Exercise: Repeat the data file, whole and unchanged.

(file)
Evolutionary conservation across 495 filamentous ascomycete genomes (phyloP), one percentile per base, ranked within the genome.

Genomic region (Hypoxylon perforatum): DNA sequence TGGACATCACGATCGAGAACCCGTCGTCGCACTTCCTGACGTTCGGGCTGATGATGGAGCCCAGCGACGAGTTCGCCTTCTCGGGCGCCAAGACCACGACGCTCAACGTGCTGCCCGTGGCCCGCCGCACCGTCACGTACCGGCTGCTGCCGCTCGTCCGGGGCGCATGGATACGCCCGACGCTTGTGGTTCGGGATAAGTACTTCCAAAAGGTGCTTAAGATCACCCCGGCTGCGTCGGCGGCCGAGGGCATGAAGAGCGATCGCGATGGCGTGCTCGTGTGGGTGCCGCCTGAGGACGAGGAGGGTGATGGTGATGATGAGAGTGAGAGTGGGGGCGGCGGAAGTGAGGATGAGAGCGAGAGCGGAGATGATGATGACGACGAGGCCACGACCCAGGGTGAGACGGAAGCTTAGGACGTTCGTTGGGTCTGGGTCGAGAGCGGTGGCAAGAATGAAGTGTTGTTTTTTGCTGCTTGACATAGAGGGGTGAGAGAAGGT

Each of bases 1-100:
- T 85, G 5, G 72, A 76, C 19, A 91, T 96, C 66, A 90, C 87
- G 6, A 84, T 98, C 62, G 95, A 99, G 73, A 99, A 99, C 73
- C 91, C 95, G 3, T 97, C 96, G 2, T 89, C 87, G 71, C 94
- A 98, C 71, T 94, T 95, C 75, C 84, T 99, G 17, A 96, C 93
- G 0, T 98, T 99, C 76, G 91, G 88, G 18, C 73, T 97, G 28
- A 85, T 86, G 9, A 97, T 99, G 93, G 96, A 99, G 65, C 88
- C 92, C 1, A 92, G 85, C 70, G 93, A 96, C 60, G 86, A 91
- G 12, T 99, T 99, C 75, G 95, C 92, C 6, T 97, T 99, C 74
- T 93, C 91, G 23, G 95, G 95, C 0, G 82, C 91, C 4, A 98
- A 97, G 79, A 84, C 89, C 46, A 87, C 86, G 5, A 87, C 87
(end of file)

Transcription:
Evolutionary conservation across 495 filamentous ascomycete genomes (phyloP), one percentile per base, ranked within the genome.

Genomic region (Hypoxylon perforatum): DNA sequence TGGACATCACGATCGAGAACCCGTCGTCGCACTTCCTGACGTTCGGGCTGATGATGGAGCCCAGCGACGAGTTCGCCTTCTCGGGCGCCAAGACCACGACGCTCAACGTGCTGCCCGTGGCCCGCCGCACCGTCACGTACCGGCTGCTGCCGCTCGTCCGGGGCGCATGGATACGCCCGACGCTTGTGGTTCGGGATAAGTACTTCCAAAAGGTGCTTAAGATCACCCCGGCTGCGTCGGCGGCCGAGGGCATGAAGAGCGATCGCGATGGCGTGCTCGTGTGGGTGCCGCCTGAGGACGAGGAGGGTGATGGTGATGATGAGAGTGAGAGTGGGGGCGGCGGAAGTGAGGATGAGAGCGAGAGCGGAGATGATGATGACGACGAGGCCACGACCCAGGGTGAGACGGAAGCTTAGGACGTTCGTTGGGTCTGGGTCGAGAGCGGTGGCAAGAATGAAGTGTTGTTTTTTGCTGCTTGACATAGAGGGGTGAGAGAAGGT

Each of bases 1-100:
- T 85, G 5, G 72, A 76, C 19, A 91, T 96, C 66, A 90, C 87
- G 6, A 84, T 98, C 62, G 95, A 99, G 73, A 99, A 99, C 73
- C 91, C 95, G 3, T 97, C 96, G 2, T 89, C 87, G 71, C 94
- A 98, C 71, T 94, T 95, C 75, C 84, T 99, G 17, A 96, C 93
- G 0, T 98, T 99, C 76, G 91, G 88, G 18, C 73, T 97, G 28
- A 85, T 86, G 9, A 97, T 99, G 93, G 96, A 99, G 65, C 88
- C 92, C 1, A 92, G 85, C 70, G 93, A 96, C 60, G 86, A 91
- G 12, T 99, T 99, C 75, G 95, C 92, C 6, T 97, T 99, C 74
- T 93, C 91, G 23, G 95, G 95, C 0, G 82, C 91, C 4, A 98
- A 97, G 79, A 84, C 89, C 46, A 87, C 86, G 5, A 87, C 87